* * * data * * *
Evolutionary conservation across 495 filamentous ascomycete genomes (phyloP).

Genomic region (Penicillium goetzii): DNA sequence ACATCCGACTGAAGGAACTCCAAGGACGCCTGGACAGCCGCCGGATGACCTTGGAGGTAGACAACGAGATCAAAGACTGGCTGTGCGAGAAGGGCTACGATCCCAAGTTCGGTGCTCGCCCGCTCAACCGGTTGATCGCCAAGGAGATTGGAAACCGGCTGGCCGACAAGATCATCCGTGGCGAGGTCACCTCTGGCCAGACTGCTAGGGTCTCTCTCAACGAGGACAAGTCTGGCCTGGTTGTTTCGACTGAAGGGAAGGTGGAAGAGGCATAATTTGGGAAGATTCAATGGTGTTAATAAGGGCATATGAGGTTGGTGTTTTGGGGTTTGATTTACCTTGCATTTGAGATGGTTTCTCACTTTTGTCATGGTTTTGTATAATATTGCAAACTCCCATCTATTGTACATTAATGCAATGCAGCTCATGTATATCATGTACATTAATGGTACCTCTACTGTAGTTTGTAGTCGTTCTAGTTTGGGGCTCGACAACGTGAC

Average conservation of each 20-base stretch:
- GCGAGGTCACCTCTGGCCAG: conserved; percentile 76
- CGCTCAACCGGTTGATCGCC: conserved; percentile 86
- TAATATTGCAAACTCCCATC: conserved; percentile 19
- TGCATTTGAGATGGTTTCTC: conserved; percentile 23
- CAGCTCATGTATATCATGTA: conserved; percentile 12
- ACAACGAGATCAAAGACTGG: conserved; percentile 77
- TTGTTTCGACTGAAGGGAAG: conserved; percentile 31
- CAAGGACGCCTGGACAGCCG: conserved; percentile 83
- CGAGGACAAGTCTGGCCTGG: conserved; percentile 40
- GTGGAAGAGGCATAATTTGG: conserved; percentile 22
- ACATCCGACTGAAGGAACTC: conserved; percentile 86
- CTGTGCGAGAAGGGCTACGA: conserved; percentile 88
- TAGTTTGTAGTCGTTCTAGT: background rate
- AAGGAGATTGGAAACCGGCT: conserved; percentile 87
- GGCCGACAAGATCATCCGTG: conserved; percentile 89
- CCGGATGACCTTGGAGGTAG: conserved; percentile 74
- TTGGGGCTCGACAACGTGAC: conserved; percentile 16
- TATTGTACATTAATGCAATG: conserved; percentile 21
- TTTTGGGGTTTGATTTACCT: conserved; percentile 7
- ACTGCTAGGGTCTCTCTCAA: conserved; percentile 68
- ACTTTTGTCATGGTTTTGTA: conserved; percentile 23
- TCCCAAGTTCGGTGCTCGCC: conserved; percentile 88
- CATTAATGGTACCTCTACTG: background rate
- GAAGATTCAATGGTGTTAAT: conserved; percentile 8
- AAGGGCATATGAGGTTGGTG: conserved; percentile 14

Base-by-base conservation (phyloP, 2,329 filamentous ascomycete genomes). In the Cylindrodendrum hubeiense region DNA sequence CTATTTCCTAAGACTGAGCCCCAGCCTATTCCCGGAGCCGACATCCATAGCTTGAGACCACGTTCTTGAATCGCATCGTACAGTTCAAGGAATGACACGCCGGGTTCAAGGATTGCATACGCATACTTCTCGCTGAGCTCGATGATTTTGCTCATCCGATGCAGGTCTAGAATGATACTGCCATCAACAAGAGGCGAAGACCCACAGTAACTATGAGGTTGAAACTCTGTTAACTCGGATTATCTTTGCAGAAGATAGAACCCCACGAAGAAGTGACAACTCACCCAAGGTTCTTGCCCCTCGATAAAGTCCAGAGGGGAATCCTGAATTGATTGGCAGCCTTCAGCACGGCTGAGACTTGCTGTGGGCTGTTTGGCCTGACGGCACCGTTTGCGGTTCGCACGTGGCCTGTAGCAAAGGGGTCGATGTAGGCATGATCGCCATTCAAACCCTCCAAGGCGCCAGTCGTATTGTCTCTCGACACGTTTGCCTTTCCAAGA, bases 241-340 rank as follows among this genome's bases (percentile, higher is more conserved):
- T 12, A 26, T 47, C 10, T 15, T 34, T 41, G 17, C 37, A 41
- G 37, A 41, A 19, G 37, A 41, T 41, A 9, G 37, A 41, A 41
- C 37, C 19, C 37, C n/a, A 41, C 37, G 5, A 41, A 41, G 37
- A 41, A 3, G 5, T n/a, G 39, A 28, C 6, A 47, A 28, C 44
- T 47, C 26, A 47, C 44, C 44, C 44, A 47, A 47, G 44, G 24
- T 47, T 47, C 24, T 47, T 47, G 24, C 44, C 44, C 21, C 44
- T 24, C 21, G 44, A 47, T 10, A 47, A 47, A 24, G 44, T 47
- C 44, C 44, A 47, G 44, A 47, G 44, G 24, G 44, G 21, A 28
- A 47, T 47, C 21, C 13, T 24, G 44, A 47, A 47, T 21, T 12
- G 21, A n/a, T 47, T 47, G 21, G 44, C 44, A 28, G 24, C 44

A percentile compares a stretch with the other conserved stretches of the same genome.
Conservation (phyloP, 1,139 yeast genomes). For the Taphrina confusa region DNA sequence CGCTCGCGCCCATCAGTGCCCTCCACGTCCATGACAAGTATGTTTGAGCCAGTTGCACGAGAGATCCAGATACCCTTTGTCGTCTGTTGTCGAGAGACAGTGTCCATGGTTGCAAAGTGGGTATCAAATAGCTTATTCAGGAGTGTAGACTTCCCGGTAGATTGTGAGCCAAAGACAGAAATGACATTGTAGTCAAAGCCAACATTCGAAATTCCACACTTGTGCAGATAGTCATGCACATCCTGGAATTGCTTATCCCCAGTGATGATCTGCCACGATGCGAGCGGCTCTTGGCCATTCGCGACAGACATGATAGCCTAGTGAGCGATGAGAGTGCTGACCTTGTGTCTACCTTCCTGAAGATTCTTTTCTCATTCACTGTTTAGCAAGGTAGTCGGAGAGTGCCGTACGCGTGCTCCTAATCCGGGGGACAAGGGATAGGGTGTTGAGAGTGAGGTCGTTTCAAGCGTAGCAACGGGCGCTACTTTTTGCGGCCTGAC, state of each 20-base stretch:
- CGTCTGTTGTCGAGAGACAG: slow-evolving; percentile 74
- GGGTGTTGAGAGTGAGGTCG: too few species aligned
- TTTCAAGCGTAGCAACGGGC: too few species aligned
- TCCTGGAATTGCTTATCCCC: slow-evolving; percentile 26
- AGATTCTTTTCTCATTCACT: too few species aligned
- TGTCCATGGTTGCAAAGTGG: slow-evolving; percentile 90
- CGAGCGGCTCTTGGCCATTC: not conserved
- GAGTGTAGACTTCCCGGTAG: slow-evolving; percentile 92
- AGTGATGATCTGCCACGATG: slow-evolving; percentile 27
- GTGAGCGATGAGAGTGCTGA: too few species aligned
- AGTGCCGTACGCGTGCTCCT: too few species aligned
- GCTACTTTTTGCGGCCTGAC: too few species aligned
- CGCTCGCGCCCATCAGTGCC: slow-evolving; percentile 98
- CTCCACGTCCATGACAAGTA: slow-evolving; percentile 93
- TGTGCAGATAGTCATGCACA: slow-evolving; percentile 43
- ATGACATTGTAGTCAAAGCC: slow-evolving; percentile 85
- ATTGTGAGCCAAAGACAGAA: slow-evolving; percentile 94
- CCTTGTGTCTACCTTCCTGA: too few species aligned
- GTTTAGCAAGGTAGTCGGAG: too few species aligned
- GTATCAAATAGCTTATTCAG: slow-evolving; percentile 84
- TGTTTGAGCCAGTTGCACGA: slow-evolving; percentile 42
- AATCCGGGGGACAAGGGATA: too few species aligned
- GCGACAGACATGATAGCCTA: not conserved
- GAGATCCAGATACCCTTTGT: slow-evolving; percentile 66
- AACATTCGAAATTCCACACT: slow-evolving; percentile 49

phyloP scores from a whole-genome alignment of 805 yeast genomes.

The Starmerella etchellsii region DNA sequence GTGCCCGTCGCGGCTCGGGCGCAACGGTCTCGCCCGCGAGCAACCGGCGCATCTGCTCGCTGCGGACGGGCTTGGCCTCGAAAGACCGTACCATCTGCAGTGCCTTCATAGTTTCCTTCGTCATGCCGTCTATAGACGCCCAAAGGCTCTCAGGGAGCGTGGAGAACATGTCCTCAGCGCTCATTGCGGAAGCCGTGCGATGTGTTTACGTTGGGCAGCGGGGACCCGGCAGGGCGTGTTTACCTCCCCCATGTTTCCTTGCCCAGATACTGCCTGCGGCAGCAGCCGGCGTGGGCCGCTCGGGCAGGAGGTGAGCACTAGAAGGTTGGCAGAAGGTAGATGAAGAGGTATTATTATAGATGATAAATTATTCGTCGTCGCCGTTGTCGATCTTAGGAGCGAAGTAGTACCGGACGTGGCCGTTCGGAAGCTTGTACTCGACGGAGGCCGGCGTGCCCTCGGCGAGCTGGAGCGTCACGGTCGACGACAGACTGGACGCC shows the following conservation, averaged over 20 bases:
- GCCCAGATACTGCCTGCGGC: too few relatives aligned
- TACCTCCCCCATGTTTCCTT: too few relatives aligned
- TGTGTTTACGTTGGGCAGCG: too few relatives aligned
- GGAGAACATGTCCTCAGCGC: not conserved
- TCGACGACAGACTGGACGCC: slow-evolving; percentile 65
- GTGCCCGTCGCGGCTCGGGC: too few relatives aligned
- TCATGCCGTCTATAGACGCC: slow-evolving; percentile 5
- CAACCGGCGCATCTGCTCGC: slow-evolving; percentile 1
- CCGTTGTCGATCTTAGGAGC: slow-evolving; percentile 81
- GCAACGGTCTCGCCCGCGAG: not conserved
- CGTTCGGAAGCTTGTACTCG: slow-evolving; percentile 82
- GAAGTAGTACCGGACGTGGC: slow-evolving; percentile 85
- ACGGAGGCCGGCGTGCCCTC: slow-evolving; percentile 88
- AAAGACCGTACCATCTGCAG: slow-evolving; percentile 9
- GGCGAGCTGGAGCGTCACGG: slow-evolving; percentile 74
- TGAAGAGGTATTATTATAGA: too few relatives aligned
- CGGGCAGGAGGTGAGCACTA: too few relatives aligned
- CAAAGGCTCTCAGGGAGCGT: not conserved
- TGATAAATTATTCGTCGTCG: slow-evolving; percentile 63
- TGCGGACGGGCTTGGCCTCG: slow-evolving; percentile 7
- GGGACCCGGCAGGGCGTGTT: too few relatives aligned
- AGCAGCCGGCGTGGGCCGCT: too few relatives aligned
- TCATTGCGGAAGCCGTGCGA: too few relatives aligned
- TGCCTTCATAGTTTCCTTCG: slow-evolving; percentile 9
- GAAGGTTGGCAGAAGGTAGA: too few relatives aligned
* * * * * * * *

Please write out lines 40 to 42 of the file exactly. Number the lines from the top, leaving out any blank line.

A percentile compares a stretch with the other conserved stretches of the same genome.
Conservation (phyloP, 1,139 yeast genomes). For the Taphrina confusa region DNA sequence CGCTCGCGCCCATCAGTGCCCTCCACGTCCATGACAAGTATGTTTGAGCCAGTTGCACGAGAGATCCAGATACCCTTTGTCGTCTGTTGTCGAGAGACAGTGTCCATGGTTGCAAAGTGGGTATCAAATAGCTTATTCAGGAGTGTAGACTTCCCGGTAGATTGTGAGCCAAAGACAGAAATGACATTGTAGTCAAAGCCAACATTCGAAATTCCACACTTGTGCAGATAGTCATGCACATCCTGGAATTGCTTATCCCCAGTGATGATCTGCCACGATGCGAGCGGCTCTTGGCCATTCGCGACAGACATGATAGCCTAGTGAGCGATGAGAGTGCTGACCTTGTGTCTACCTTCCTGAAGATTCTTTTCTCATTCACTGTTTAGCAAGGTAGTCGGAGAGTGCCGTACGCGTGCTCCTAATCCGGGGGACAAGGGATAGGGTGTTGAGAGTGAGGTCGTTTCAAGCGTAGCAACGGGCGCTACTTTTTGCGGCCTGAC, state of each 20-base stretch:
- CGTCTGTTGTCGAGAGACAG: slow-evolving; percentile 74